For One Small Town, Moving To Protect Itself From Future Flooding Is Illegal
Climate Signals Summary: Climate change is increasing the frequency and intensity of extreme rainfall events, as well as increasing total precipitation in some areas, and this increases the risk of flooding. In the spring of 2019, there was severe flooding in the Mississippi River Valley and the Missouri River basin.
Article Excerpt: Unprecedented flooding last year devastated many towns across the Midwest that are still struggling to come back. As Nebraska’s climate continues to shift, one riverside town wants to protect itself from another spring like 2019.
But the process has been plagued by bureaucratic setbacks and legal woes: uncertainty maintains a dominant presence across Winslow, Nebraska’s community.
“It was just completely full of mud and everything was all over the place,” said Christina Kotik, who lives and owns businesses in Winslow. “It was almost like a washing machine went inside my house and just moved everything around.”
Kotik had a hunch she wouldn’t be returning home anytime soon. Nebraska floodplain regulations dictate any house that sustains damages worth over 50 percent of its value cannot be rebuilt.
When the floodwaters receded, that rule became a reality for half of Winslow’s homeowners.
While some residents will take a FEMA buyout and relocate, many inhabit a strange middle ground: renting or staying with family, and holding out hope for some version of returning home.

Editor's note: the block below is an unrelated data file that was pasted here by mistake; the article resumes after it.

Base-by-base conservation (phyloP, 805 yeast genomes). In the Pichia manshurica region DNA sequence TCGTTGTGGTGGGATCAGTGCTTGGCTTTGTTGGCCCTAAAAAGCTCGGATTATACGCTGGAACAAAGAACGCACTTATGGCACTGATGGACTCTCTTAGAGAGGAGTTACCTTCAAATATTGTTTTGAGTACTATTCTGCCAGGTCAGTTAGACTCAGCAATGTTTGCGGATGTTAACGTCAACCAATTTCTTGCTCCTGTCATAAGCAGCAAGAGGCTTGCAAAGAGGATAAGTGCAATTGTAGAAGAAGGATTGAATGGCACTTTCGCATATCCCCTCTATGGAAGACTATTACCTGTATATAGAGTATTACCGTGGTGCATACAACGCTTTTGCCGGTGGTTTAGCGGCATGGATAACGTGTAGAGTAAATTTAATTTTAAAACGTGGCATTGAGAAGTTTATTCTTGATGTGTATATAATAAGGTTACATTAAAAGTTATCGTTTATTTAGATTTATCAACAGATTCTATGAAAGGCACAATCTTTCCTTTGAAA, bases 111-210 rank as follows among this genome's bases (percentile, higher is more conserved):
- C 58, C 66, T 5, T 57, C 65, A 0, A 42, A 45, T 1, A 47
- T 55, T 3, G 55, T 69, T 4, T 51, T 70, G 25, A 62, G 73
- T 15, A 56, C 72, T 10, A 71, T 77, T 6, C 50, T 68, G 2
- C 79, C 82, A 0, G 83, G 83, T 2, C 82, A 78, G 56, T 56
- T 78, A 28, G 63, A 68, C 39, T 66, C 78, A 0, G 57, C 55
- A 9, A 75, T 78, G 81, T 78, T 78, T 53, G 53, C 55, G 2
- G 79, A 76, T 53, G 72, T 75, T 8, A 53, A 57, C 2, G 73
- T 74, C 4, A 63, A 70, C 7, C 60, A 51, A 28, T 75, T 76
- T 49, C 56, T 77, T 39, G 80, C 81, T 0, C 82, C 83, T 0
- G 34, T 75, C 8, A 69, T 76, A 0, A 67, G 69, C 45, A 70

But some of Winsow’s residents no longer believe it’s safe to move back into a town so squarely in Nebraska’s floodplain. And Winslow’s flood liability may increase in the future as Nebraska’s climate continues to change. Martha Shulski, who runs Nebraksa’s State Climatology Office, said scientists have been tracking those shifts for decades.
“Climate drives the weather events that we do experience...it's not, ‘Did climate change cause the flood of 2019?’ That's really the wrong question. It's more, ‘How much worse was it made by climate change?’”
Precipitation in eastern Nebraska has increased about ten percent on average over the past few decades. Shulski said that trend will likely continue, and could increase the frequency of pre-flood conditions like the fall of 2018.
“We had been wet during the fall and winter leading up to it,” Shulski recalled. “So we had wet soils, and then things froze deeply.”
After Nebraska’s 2nd coldest winter on record, snow and ice had nowhere to go when a bomb cyclone brought heavy rains and warm temperatures, which together triggered widespread snowmelt within the region’s river systems. Some climate scientists call this kind of erratic temperature pattern “weather whiplash”, and attribute its increasing global frequency to climate change.
Shulski is quick to remind that the floods of 2019 were born of multiple abnormal climate forces colliding. But she’s troubled by how many Nebraskans seem to see the events of 2019 as merely a tragic and unlucky blip in the state’s ecological radar. It may be time to re-evaluate the parameters for 5, 10, and 100-year floods.